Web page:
Post to your Facebook & Twitter: https://www.thunderclap.it/projects/2594-july-4th-protest-nsa-spying

Protest on July 4th: http://www.RestoreTheFourth.net

Find out about other actions: http://CallForFreedom.org

Not normally this blog’s topic, but this needs to be spread like crazy. Internet privacy is a big fucking deal, and 83 notes on this as I reblog this is pathetic.

If you dont reblog this, I will judge you so hard

I hope they have fun seeing all of my porn.

Hope they like gay fanfictions 

hope they like gay homestuck porn

NSA, if you like my posts, there’s a follow button in the corner….

hope they like hentai, gay hentai, clop, gay clop, RP’s ERP’s and more

I hope they like gay fanfiction and homestuck

I hope you ship jeanmarco 

I hope you ship personified nations

I hope you ship lesbian assassins

I hope you like gay nations.

Look, I’m as down on government surveillance as anyone, and probably moreso, but… tumblr posts ain’t private (that’s kind of the point of posting them). Likes aren’t necessarily private, either - some folks have theirs visible to followers and non-followers alike.

Messages getting read? Yeah, that’s shifty.

Do yourself a favor in advance of the Fourth - install an extension like HTTPS Everywhere to at least visit the secure/encrypted versions of every site you go to that supports it (note: this does cause some fuckery with LiveJournal commenting)

If you don’t have tumblr tied to a generic or throwaway email account - even if it’s a Yahoo one - it’s not a bad idea.

Privacy online is an endangered species, but there’s a little bit you can do for yourselves even if you don’t want to be bothered trying to go deep in the weeds.

And telling the NSA to go fuck itself with the 4th Amendment is a fine thing to do.

#Fuck the nsa

The Privacy Pack

resetthenet:

The Reset the Net privacy pack will be a selection of software and tips tailored to common computers, phones, and tablets that literally anyone can use.

Our goal is to accommodate literally everyone, and offer bonus tools and instructions for more technical users. Since the tools will be pretty much universal, it should be easy for people to share the privacy packs with friends.

It’ll provide tools and tips for iPhone, Android, Mac, Windows, and GNU/Linux, and everything will be free software.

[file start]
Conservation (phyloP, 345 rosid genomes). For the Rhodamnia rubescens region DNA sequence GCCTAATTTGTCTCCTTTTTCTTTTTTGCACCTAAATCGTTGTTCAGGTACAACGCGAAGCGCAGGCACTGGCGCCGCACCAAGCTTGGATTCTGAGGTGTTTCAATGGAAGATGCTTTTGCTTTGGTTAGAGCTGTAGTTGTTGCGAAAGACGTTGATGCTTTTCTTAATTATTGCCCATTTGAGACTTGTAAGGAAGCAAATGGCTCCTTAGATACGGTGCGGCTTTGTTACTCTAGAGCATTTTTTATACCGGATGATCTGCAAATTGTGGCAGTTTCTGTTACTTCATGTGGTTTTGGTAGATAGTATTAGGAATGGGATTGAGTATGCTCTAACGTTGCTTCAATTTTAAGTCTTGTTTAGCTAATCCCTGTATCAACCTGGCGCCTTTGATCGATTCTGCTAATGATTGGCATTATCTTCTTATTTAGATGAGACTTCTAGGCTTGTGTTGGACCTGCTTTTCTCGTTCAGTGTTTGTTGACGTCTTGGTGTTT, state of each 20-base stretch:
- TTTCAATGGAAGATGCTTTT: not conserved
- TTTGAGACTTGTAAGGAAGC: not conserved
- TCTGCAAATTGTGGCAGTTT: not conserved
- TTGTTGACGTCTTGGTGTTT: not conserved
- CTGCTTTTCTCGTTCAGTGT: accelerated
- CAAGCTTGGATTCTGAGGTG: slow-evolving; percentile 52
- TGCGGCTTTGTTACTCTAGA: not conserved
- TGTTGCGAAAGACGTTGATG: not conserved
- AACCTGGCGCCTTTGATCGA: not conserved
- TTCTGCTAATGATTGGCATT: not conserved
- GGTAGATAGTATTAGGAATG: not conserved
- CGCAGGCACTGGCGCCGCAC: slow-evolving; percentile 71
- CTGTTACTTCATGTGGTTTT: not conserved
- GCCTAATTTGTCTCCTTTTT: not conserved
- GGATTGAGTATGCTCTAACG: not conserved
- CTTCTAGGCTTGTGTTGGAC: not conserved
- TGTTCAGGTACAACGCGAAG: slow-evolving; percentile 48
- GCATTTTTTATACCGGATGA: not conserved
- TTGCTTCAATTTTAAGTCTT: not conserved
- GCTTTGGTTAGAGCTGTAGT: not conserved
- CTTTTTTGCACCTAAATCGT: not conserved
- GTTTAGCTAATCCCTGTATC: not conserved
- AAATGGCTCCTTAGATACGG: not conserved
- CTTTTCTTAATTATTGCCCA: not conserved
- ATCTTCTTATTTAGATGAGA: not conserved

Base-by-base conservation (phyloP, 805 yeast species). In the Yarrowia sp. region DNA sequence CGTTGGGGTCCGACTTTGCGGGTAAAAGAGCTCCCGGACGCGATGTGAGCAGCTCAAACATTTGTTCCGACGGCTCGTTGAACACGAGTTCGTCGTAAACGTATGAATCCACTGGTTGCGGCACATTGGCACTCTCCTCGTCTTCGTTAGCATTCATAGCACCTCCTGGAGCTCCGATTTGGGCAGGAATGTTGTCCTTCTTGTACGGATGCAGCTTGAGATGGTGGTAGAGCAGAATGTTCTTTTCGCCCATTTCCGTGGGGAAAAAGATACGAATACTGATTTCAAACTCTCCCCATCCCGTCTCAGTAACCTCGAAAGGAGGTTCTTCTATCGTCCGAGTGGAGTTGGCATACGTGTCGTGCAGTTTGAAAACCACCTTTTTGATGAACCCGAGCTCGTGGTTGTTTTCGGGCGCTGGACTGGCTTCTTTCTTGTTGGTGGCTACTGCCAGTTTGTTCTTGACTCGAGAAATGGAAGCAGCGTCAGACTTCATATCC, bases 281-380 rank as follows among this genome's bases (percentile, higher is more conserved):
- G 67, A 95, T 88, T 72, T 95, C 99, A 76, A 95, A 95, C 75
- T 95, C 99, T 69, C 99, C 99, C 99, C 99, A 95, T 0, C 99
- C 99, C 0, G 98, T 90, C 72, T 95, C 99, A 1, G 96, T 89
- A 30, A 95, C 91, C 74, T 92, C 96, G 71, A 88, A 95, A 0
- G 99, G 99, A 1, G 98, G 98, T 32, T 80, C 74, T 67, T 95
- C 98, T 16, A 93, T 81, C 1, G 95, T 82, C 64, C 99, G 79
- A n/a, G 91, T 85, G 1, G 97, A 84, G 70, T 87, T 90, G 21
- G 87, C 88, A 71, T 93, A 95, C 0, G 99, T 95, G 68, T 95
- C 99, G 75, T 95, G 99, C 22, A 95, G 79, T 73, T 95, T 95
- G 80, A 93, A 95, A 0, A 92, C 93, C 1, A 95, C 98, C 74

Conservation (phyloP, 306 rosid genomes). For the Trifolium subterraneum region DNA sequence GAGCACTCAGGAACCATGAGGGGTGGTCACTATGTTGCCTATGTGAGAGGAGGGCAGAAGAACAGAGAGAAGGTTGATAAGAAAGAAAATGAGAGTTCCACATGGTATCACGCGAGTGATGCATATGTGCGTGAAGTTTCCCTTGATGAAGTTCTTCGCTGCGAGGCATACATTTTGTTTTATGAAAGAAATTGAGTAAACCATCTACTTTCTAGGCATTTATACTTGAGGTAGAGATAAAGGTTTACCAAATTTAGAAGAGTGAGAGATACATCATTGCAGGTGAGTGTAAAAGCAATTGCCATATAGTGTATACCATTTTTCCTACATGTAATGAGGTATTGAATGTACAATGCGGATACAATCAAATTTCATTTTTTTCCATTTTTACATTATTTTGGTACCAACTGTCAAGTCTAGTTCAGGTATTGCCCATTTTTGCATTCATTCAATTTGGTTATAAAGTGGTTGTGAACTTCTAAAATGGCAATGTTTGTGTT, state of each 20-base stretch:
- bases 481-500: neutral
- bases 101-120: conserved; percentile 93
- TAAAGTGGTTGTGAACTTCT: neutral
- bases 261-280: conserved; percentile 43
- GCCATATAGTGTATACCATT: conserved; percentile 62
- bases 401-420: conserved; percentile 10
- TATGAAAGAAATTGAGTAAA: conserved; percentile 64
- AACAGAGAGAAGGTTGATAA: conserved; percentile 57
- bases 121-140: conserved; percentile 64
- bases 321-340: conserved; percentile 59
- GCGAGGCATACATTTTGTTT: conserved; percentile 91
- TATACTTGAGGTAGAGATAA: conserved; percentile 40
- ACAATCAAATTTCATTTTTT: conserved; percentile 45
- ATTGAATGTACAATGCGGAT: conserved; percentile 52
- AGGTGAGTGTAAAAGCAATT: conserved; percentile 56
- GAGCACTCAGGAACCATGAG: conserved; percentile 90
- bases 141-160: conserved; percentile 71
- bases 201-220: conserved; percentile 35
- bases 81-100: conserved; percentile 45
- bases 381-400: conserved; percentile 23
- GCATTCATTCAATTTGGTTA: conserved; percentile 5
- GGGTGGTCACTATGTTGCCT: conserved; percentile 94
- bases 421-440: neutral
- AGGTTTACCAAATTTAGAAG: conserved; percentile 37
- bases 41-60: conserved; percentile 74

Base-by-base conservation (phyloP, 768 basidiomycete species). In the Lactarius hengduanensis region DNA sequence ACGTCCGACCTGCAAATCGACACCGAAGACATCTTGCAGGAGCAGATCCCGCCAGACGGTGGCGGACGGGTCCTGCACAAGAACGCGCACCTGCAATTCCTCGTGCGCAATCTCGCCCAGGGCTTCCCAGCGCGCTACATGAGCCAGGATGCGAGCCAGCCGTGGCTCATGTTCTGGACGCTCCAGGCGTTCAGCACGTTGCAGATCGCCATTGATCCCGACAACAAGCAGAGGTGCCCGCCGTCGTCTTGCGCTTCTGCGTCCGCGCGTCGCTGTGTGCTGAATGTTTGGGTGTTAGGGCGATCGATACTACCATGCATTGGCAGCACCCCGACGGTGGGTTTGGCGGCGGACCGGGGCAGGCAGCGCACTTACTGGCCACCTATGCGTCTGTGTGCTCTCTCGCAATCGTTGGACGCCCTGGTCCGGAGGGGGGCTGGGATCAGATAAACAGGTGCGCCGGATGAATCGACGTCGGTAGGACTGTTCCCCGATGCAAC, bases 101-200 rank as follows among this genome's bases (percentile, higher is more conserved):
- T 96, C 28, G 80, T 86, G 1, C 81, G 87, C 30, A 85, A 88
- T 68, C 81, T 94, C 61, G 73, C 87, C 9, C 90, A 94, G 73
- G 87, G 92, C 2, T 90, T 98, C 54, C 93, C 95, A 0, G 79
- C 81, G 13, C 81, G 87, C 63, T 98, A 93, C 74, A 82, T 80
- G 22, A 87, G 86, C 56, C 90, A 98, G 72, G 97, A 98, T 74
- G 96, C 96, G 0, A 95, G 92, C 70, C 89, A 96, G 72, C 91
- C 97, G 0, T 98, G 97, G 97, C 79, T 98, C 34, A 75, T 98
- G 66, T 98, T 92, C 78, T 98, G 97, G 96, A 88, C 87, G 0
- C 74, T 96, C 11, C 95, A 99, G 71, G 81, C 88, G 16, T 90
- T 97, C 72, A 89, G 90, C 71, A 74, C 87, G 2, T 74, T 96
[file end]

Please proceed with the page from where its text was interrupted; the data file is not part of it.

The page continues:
Here’s what we’re offering…

Read More

#fuck the nsa

The US intelligence whistleblower Edward Snowden has warned that entire populations, rather than just individuals, now live under constant surveillance.

“It’s no longer based on the traditional practice of targeted taps based on some individual suspicion of wrongdoing,” he said. “It covers phone calls, emails, texts, search history, what you buy, who your friends are, where you go, who you love.”

Snowden made his comments in a short video that was played before a debate on the proposition that surveillance today is a euphemism for mass surveillance, in Toronto, Canada. The former US National Security Agency contractor is living in Russia, having been granted temporary asylum there in June 2013.

The video was shown as two of the debaters – the former US National Security Administration director, General Michael Hayden, and the well-known civil liberties lawyer and Harvard law professor, Alan Dershowitz – argued in favour of the debate statement: “Be it resolved state surveillance is a legitimate defence of our freedoms.”

Opposing the motion were Glenn Greenwald, the journalist whose work based on Snowden’s leaks won a Pulitzer Prize for the Guardian last month, and Alexis Ohanian, co-founder of the social media website Reddit.

The Snowden documents, first leaked to the Guardian last June, revealed that the US government has programs in place to spy on hundreds of millions of people’s emails, social networking posts, online chat histories, browsing histories, telephone records, telephone calls and texts – “nearly everything a typical user does on the internet”, in the words of one leaked document.

Greenwald opened the debate by condemning the NSA’s own slogan, which he said appears repeatedly throughout its own documents: “Collect it all.” …

zimpirate: